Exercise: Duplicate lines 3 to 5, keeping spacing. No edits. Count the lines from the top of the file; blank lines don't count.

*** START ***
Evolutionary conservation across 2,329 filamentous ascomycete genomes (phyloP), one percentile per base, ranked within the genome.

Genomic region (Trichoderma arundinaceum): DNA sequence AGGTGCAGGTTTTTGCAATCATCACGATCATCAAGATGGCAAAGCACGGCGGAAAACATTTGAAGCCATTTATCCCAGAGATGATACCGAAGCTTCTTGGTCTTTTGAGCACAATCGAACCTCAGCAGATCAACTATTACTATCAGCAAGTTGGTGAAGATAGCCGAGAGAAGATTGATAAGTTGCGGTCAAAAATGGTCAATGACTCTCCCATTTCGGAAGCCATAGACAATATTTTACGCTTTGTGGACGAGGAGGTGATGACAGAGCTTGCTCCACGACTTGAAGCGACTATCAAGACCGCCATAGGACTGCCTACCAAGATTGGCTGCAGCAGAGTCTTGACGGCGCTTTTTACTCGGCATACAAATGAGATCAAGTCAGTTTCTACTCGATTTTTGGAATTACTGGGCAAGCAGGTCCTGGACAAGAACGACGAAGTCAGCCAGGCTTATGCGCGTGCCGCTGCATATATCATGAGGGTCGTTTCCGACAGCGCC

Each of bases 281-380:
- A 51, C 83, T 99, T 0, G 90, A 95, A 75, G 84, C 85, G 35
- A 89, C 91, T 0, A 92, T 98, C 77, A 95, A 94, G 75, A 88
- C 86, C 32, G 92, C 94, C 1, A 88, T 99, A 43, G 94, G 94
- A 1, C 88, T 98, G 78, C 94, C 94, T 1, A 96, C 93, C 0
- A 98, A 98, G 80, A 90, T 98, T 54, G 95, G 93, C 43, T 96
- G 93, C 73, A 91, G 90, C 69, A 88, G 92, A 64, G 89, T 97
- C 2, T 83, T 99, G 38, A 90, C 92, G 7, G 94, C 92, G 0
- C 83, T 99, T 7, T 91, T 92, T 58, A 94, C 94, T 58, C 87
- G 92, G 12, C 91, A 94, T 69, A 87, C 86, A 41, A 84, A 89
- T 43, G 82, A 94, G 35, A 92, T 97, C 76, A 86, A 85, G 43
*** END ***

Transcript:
Each of bases 281-380:
- A 51, C 83, T 99, T 0, G 90, A 95, A 75, G 84, C 85, G 35
- A 89, C 91, T 0, A 92, T 98, C 77, A 95, A 94, G 75, A 88